Jerome's Reviews > Gideon's Spies: The Secret History of the Mossad

Gideon's Spies by Gordon Thomas
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's review
Jun 12, 2012

it was ok

Where to begin, lets start with the writing, its bad. The author has a tendency to start making a point and then meandering off for two pages before returning to his original point, its hard to believe this guy writes for a living. Lets turn to content, how do you write a CREDIBLE non-fiction book without footnotes? None of the events described in this book are sourced, except for the author's vague assurances that they were based on his extensive interviews. Give me a break! Any first year college student would get an F if he/she submitted a paper sourced like this book is. The book's cause is not helped by the fact that known fabricators such as Arie Ben-Menashe are quoted at length. The fables Ben-Menashe spins are presented as fact in this book, for sure that spells trouble. The most egregious error in this book, though, comes about when the author describes the 1972 take-over of the Israeli embassy in Bangkok. The reader is treated to an account where Israeli leaders agonize over their options thinking back to the Raid on Entebbe as one possible solution that is ultimately disregarded. Of course the raid on Entebbe took place in 1976 FOUR YEARS IN THE FUTURE. The Israelis are good, but time travel, please.

I have a hard time believing that Osama Bin Laden has close relationships with the Chinese given that they are now a secular consumerist society- something which Bin Laden is against. Yet, according to the book, he visited Beijing in 2005?!

The Mossad supposedly knew that a truck bomb was going to be used against the marines in Lebanon, but didn't tell them. The Israeli Prime Minister (Shamir) supposedly gave Pollard's spy material to the Russians because he hated America. The Mossad supposedly didn't lift a finger to save William Buckley, who was tortured and killed in Lebanon. The famous Mr. Maxwell, who looted his employee's pension funds, supposedly gave those funds to the Mossad.

I became suspicious when I saw listed on his acknowledgments page the contact name Barry Chamish. Barry is well known for his "creative" conspiracy theories. And for writing about UFO sightings in Israel.

The author credits the North Koreans with having SSN-6 nuclear submarines. No, they have diesel submarines. They have SSN-6 missiles. Later he credits the Israeli navy of having nuclear submarines---again, wrong. They have diesel submarines built by Germany.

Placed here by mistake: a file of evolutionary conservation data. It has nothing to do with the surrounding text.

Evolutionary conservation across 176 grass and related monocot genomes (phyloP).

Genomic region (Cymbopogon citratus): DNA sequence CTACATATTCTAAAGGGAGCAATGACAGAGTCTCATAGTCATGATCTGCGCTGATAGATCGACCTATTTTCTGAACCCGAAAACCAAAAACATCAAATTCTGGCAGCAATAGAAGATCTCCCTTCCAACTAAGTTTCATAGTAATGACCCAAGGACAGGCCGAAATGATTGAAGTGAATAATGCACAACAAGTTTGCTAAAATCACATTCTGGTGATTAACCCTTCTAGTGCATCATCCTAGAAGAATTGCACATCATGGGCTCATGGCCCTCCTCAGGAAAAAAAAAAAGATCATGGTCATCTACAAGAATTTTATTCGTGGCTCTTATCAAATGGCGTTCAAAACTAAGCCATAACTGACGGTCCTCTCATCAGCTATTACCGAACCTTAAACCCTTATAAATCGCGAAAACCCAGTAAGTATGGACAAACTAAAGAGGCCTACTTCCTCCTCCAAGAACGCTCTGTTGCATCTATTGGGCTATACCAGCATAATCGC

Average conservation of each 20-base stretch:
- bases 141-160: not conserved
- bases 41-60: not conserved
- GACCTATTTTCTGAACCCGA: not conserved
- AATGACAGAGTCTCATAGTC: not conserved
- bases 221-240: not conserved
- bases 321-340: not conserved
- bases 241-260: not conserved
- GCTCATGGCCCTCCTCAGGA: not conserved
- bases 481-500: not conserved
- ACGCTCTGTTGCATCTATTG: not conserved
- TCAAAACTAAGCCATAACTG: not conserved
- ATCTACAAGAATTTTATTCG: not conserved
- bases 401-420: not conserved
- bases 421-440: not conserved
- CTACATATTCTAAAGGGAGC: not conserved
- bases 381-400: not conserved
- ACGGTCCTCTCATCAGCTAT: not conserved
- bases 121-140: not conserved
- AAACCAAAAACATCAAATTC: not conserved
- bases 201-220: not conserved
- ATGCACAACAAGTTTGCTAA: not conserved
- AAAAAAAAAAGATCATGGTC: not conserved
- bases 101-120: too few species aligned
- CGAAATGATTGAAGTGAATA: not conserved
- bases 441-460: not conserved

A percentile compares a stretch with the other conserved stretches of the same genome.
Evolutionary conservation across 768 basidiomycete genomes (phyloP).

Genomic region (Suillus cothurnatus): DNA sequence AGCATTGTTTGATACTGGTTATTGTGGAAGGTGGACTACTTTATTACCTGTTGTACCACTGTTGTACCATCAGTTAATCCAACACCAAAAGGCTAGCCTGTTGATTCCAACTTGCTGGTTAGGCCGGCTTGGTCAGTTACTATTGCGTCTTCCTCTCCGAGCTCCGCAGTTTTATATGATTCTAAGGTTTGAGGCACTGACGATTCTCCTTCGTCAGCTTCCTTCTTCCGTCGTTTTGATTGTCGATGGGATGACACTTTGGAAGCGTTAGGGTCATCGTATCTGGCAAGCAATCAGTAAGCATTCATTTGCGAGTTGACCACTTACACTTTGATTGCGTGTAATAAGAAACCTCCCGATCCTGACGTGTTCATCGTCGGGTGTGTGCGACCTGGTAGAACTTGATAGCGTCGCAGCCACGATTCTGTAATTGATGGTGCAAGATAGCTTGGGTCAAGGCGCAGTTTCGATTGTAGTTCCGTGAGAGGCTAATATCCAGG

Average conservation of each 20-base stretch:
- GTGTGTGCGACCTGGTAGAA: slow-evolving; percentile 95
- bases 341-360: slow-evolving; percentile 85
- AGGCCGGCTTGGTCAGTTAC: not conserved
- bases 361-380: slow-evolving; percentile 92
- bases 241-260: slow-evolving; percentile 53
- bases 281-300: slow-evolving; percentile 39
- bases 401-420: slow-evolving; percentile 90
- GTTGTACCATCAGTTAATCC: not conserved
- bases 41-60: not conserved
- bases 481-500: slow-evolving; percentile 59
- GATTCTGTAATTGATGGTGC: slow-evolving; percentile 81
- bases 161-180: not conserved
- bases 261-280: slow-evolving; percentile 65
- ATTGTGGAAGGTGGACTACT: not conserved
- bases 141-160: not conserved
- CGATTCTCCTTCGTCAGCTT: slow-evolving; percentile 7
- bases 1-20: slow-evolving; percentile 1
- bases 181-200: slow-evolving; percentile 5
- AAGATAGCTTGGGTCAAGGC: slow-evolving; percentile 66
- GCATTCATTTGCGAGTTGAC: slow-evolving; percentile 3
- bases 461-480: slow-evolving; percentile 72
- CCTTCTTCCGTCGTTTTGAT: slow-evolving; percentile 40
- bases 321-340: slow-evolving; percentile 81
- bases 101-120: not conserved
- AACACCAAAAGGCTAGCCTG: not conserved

The final straws were when the author writes of an Israeli helicopter that uses "silent mode" to enter enemy territory.I can assure you that is laughable, and I could no longer take the book seriously after that. A few pages later he references Pope Air Force Base in Georgia. A simple internet search would show you that Pope Air Force Base is not located in Georgia, but North Carolina.

Thomas is a conspiracy theorist who relies on innuendo and rumor to justify mindless theories and meaningless concepts, all in lieu of research and facts to tell what is an incredible story on its own. From little things, like referring to the Echelon surveillance system operated by the National Security Agency as monitoring every conversation between every individual virtually anywhere in the world (Echelon monitors electronic conversations, not every possible conversation) to secondhand references to the late William Casey, the then-director of the CIA, as suggesting that Mossad supplied arms to Hezbollah in the early 1980's when Israel invaded Lebanon, Thomas studiously avoids anything approaching professionalism or reasoned analysis.
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Comments (showing 1-2 of 2) (2 new)

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Dmitry Merener You are absolutely correct. It took me 415 pages to get to two sentences that made me distrust this author completely. He described a CIA/MOB drug link to the "Gotti Family" and sometimes the Gambino's and Colombo's. John Gotti did not have a "family" but was rather in the Gambino Crime family. On the very next page, the author writes about a Chicago suburb named Cicero, which he states as fact is the birth place of Al Capone. It is common knowledge that Al Capone was actually born in Brooklyn. So if the author does not do research and check out his "facts" researching a simple biography of Al Capone, how can a reader trust any other story. Also, he makes it quiet clear that "whistleblowers" are in constant danger of assassination, yet he is exposing Mossad's "secrets" and publishing them without a problem? Makes no sense. Good review Jerome.

message 2: by Max (new)

Max Labunsky Yes, I agree as well. I picked this book up after reading the much more serious "The Sword and the Shield" by Christopher Andrew. I became somewhat skeptical about his accuracy and seriousness when he mentioned that ECHELON can monitor "any conversation anyone is having in the world" and after a number of other laughable statements over the course of the next 200 pages (some of which you've detailed), I decided to put the book aside and find something more credible on the Mossad.

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